The relation with God is fraught with uncertainty and doubt. How do you reach the hidden God? How do you know that what you offer up to God is pleasing?
Leviticus opens detailing the sacrifices to be brought to the sanctuary in the desert, which were later brought to the Temple in Jerusalem. The text repeats the verb l’ratzon, in various conjugations, telling us that through the proper performance, the sacrifice will be “acceptable on his behalf.” The devotee is assured of acceptance.
One can imagine the farmer owning a cow, a few sheep, and a few donkeys. To bring an unblemished animal to the Temple, he would probably have had to offer up a younger animal—a productive part of his herd. The gift was not given lightly; it represented a considerable part of his wealth. Yet as the fire issued up to heaven, he might well have thought: "I have tried to satisfy my God, blessed be God’s name and may blessing be bestowed on me."
We have no record of any liturgy accompanying the sacrifice. The Mishnah, written many years after the Second Temple was destroyed, records that the sacrifice was offered up in silence. We don’t know if the Mishnah’s description is an accurate report of what occurred in the biblical sanctuary many hundreds of years earlier, but the Israeli scholar Israel Knohl argues that the lack in Leviticus of any description of a liturgy accompanying the sacrifice—while other ancient Near Eastern documents make a point of describing the words the priest is to recite as he offers up the sacrifice—should be taken as evidence that the Mishnah may be an accurate reflection of what, in fact, the ceremony looked like during biblical times. Knohl has appropriately titled his treatment of the subject The Temple of Silence.
We can imagine, then, an awe-filled moment, a ritual conducted completely in silence, the supplicant parting with a gift to God that had been brought at considerable cost. And as the smoke issues toward heaven, the devotee could well believe, “All is acceptable.”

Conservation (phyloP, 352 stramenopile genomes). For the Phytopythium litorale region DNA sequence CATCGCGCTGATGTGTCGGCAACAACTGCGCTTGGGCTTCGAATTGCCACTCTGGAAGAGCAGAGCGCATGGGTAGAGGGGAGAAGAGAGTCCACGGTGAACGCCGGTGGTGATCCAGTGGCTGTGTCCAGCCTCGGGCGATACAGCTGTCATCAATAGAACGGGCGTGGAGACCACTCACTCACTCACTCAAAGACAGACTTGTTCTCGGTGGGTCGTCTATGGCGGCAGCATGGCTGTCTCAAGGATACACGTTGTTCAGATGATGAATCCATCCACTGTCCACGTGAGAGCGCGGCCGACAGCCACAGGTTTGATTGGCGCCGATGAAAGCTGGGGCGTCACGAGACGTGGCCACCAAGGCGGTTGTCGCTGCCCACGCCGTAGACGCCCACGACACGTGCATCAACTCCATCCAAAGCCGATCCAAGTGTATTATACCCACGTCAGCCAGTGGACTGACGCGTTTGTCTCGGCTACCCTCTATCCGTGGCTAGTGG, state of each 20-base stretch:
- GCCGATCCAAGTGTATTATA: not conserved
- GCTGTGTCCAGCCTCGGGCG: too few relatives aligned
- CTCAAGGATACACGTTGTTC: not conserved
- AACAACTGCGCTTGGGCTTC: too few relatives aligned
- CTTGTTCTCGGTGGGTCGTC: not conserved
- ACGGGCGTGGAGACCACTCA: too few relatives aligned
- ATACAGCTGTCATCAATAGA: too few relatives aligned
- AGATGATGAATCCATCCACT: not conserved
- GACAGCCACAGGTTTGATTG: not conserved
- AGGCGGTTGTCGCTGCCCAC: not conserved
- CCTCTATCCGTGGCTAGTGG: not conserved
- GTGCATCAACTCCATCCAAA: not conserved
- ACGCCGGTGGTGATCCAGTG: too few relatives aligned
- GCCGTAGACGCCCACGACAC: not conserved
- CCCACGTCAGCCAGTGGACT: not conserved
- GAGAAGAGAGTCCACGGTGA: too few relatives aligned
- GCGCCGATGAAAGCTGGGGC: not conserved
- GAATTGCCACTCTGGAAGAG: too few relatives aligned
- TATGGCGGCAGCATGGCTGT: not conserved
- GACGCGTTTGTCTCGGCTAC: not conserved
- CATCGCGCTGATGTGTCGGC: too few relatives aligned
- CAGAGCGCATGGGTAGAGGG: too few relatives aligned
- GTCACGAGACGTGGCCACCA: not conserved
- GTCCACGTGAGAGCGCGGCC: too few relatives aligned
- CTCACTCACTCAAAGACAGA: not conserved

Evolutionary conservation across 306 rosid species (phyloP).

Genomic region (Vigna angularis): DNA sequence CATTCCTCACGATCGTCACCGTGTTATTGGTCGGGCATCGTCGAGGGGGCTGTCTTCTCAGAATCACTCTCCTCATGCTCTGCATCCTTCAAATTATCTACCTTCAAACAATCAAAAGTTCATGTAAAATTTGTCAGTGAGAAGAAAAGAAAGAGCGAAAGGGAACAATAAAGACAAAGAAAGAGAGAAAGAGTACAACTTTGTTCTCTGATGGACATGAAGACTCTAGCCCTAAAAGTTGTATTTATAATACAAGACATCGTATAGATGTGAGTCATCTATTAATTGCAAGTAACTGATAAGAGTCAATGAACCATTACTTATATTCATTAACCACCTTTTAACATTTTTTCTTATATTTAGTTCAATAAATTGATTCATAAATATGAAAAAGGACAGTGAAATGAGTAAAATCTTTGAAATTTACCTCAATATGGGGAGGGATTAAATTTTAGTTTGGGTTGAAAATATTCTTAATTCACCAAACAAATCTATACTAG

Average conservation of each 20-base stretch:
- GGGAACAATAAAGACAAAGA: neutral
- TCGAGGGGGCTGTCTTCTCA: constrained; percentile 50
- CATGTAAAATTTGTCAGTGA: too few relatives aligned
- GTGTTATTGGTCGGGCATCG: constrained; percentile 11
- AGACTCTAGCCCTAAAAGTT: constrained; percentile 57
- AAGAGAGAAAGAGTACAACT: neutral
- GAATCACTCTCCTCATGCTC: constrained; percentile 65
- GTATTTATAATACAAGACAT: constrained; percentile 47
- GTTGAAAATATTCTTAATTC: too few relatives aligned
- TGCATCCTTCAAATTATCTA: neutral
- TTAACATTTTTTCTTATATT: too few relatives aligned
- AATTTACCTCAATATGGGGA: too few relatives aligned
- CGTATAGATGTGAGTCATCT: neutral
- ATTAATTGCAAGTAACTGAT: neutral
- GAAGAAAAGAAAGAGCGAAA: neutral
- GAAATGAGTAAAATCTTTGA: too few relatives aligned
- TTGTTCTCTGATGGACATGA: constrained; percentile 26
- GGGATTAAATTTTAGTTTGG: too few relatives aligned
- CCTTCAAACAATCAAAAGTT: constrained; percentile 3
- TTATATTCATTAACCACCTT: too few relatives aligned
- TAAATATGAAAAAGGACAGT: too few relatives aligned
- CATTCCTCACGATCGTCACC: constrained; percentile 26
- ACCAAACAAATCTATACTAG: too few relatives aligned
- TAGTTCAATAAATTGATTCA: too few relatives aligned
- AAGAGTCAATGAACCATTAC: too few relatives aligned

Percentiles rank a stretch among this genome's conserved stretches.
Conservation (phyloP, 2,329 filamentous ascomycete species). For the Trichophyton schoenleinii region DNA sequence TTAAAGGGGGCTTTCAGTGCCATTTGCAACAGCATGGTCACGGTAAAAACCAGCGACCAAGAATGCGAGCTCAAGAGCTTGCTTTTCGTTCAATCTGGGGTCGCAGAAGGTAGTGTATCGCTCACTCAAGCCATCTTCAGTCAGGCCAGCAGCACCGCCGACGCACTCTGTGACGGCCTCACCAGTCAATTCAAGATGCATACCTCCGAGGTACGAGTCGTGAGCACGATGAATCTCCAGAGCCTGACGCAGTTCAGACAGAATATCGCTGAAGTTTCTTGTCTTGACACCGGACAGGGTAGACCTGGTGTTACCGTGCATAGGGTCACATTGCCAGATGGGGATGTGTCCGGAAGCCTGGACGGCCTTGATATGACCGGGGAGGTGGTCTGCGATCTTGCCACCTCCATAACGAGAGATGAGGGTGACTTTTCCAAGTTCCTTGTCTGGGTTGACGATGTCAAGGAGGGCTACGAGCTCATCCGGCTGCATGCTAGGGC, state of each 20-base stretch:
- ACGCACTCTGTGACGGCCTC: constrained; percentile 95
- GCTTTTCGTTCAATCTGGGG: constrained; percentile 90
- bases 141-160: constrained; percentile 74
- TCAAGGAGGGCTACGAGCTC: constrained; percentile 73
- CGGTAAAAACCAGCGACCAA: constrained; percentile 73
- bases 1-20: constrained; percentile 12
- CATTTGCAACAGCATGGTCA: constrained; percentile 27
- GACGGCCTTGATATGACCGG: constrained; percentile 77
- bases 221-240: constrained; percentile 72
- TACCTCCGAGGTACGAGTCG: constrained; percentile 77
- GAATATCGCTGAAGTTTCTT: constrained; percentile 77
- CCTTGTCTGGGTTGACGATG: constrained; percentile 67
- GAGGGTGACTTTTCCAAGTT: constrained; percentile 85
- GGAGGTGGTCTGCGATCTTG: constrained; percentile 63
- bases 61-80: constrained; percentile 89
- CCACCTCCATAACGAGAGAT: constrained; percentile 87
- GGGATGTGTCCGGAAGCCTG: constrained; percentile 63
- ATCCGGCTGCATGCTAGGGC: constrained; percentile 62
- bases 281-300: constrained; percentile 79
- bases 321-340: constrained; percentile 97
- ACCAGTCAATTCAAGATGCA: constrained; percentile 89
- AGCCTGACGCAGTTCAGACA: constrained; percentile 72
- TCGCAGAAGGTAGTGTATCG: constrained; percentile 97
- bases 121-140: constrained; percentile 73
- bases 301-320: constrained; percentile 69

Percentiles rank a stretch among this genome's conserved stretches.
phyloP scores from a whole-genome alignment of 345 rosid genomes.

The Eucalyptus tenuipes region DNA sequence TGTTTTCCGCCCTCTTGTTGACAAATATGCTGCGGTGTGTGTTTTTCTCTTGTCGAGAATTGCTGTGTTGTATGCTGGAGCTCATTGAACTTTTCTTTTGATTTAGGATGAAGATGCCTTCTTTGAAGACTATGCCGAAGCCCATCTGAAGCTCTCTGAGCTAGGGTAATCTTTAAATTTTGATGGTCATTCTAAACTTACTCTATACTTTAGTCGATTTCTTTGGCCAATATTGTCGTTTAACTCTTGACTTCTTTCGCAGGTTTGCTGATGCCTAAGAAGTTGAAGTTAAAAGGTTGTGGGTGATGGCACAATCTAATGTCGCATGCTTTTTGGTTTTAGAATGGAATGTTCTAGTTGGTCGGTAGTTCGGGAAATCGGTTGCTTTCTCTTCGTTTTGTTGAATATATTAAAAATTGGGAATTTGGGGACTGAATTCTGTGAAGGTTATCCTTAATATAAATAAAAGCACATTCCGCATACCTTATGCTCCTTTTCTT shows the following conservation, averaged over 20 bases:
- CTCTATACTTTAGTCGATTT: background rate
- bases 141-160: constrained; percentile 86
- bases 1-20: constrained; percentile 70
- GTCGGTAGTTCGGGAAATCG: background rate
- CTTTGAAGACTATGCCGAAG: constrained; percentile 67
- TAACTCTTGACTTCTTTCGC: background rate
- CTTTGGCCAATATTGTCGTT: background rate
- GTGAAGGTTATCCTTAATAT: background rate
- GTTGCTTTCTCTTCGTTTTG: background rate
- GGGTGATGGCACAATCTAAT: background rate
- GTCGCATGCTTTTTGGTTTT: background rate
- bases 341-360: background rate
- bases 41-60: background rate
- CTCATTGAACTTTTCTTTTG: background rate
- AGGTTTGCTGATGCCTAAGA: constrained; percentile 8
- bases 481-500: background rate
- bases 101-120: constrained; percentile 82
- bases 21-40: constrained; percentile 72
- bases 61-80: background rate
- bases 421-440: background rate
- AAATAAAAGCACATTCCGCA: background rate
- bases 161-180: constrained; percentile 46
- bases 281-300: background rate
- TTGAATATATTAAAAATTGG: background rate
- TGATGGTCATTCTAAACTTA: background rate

The prophets, of course, would have none of this. They overturned this priestly religion and argued that it was the quality of one’s ethical life that made the sacrifice acceptable. Do you think that you can rob one day and sacrifice the next and imagine that the sacrifice will be acceptable? Jeremiah, for instance, castigating the people of Judea for their duplicity, announces, “Your burnt offerings are not acceptable [lo l’ratzon] and your sacrifices are not pleasing to me.” (6:20)
The world becomes so much more fraught with anxiety when we broaden the issue of acceptability to combine ritual obligation and the prophetic call. None of us has clean hands; no one is totally innocent. Our ethical lives can always be found wanting. When we, in our day, approach the moment of ritual and are met with the same silence that so filled the ancient worshipper with awe, we may well wonder, "What are we doing? How can ritual affect God?"
Of course, some continue to feel that it is their punctiliousness which makes the ritual acceptable. "I’ve done the ritual correctly, I’ve followed every jot and tittle and therefore I can be assured that I am pleasing to God." Frequently, though, the same care is not applied to human affairs. Human affairs are messy, selflessness is hard to disentangle from selfishness. The necessary defense of one’s own right is oftentimes offensive to one’s neighbor. It is reported that Abraham Joshua Heschel once remarked that he wished the commandment "Love thy neighbor as thyself" would never have been given, since it is almost impossible to observe. That’s why some assert the primacy of ritual, for only that seems to bring assurance that one has fulfilled the law.
But interestingly, Jewish folk custom managed to incorporate both the prophetic and priestly views in the performance of ritual. Before the lighting of the Friday night candles, members of the household would drop the coins in their pockets in the tzedakah box that was always near the dining room table. Strangers who showed up at the synagogue could be assured that they would be invited to someone’s home for the Sabbath meal, or served a communal meal in the synagogue. Almost no one ate alone.
The joy of the Sabbath could be experienced through the cessation of work, a silencing of the business of the mind. The challah, symbol of the showbread in the Temple, could be eaten along with the specially prepared culinary delights because of the knowledge that no one in the community would go hungry that day—the poor and the stranger would be provided for. The members of each household would offer blessings to one another and for an instant anger would be banished. At that moment one could feel whole—at peace, truly experiencing shalom—and the angels might fly by, look in, and offer words of blessing.